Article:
For the past two weeks flyers calling for demonstrations have flooded the streets of Cameroon’s major cities. People were invited to march against President Paul Biya’s 28-year rule. The protests were scheduled to start yesterday. But was no protest ever took place.
By Anne Mireille Nzouankeu
In the last few weeks the government had made their point very clear. They would forcefully put down any popular protest. Strong measures were taken including an indefinite ban of any form of public gathering. And anti-riot police was deployed in the major cities to discourage demonstrations.
Usually buzzing with life the capital Yaoundé put on a quiet face yesterday. Most shops and businesses remained closed and anti-riot police were standing at every street corner. On the Boulevard du 20 mai, one of the capital’s main avenues, sympathisers of Paul Biya’s regime waited in vain for anti-Biya protesters.
Opposition leaders arrested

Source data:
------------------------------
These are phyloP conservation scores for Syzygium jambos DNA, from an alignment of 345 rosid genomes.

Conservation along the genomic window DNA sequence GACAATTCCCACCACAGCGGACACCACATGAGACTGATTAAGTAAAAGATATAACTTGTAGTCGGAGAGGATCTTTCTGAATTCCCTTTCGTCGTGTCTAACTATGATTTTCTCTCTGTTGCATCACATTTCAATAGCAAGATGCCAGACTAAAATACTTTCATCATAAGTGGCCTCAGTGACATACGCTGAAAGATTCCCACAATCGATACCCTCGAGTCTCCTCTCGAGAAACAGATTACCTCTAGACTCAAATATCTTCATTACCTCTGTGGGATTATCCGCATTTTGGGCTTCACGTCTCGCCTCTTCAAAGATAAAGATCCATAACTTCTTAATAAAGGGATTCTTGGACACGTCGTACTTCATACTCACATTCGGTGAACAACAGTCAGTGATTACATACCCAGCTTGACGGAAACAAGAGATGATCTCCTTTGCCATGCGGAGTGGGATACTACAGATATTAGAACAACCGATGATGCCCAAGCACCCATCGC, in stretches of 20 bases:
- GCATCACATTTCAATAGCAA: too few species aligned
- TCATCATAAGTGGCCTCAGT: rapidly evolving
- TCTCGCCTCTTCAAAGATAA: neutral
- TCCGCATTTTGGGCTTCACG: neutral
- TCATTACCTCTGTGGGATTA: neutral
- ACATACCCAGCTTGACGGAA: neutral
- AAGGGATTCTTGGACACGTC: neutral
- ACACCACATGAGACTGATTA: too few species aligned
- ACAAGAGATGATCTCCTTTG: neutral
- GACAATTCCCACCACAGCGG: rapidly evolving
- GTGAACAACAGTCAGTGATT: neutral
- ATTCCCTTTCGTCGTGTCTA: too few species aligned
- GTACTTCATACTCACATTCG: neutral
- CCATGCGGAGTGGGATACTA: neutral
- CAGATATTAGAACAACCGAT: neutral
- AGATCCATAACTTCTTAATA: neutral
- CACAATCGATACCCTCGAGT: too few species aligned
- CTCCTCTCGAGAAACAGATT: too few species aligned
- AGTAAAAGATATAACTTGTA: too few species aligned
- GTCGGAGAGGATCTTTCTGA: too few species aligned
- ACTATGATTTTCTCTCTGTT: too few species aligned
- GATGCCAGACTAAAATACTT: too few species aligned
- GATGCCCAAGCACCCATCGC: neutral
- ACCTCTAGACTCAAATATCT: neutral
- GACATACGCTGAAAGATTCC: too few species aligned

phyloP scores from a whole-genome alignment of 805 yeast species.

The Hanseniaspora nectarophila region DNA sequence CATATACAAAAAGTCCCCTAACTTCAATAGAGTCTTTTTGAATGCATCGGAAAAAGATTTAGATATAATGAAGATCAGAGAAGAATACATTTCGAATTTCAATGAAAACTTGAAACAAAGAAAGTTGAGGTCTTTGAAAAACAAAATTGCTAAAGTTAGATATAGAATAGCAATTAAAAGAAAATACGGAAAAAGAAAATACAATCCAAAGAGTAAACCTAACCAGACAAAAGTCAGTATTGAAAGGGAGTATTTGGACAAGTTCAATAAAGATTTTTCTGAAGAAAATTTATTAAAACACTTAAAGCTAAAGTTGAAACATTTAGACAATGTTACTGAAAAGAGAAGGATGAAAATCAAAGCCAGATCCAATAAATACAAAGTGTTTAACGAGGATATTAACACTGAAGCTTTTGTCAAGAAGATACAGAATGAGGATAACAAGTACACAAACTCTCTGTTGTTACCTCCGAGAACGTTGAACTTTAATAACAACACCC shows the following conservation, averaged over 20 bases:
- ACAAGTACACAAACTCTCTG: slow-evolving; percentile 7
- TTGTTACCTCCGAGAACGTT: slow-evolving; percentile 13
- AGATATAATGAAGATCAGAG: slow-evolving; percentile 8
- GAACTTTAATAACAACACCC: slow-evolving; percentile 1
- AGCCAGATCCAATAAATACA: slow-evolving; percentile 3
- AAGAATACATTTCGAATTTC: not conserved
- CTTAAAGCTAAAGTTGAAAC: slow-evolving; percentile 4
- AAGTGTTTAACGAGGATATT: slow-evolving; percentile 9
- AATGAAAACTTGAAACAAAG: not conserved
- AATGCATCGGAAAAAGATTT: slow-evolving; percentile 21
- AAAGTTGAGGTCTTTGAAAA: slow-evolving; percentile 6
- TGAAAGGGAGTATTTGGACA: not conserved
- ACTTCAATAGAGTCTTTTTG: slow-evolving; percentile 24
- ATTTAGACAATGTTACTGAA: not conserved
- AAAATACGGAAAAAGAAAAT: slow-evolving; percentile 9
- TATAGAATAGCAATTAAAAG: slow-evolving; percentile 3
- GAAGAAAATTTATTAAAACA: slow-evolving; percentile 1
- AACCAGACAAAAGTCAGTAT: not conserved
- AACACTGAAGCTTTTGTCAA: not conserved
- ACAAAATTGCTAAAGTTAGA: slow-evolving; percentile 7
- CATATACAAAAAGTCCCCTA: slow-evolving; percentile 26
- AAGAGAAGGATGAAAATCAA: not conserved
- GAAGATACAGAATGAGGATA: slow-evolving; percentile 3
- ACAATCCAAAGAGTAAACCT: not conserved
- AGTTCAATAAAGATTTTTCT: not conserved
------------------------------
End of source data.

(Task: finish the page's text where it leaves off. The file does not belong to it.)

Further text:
Louis Tobie Mbida, opposition leader and the son of Cameroon’s first Prime Minister, was arrested along with four others. He was charged with attempt to overthrow the government. The five men remain in custody. Numerous other activists, arrested on similar charges, are detained in secret locations.
In the economic capital Douala, where protesters came out on the streets, prominent opposition leaders were arrested too. Among them Jean-Michel Nintcheu, Anicet Ekane, Abanda Kpama and Mboua Massock.
“We were gathered at the place called ‘Rond-point de la sale des fêtes’”, recalls Anicet Ekane. “Some 200 heavily armed policemen tried to force us into a van. As we resisted, they assaulted and arrested us”, Ekane tells. They were released an hour later, on the outskirts of the city and returned to their party headquarters.
Protesters don't give up
The few other protesters were brutally dispersed, some arrested and many assaulted.
Later in the afternoon, prospective presidential candidate, Kah Walla, also attempted to organise a march. “She lies critically injured in a clinic from a heavy beating”, a source in Douala told RNW.
While a sense of normality may have been restored, it is most likely only a temporary one. “We will fight to the end”, opposition leader Mboua Massock promised. “We have scheduled a meeting tomorrow to assess the situation and work out a new strategy to end Paul Biya’s rule.”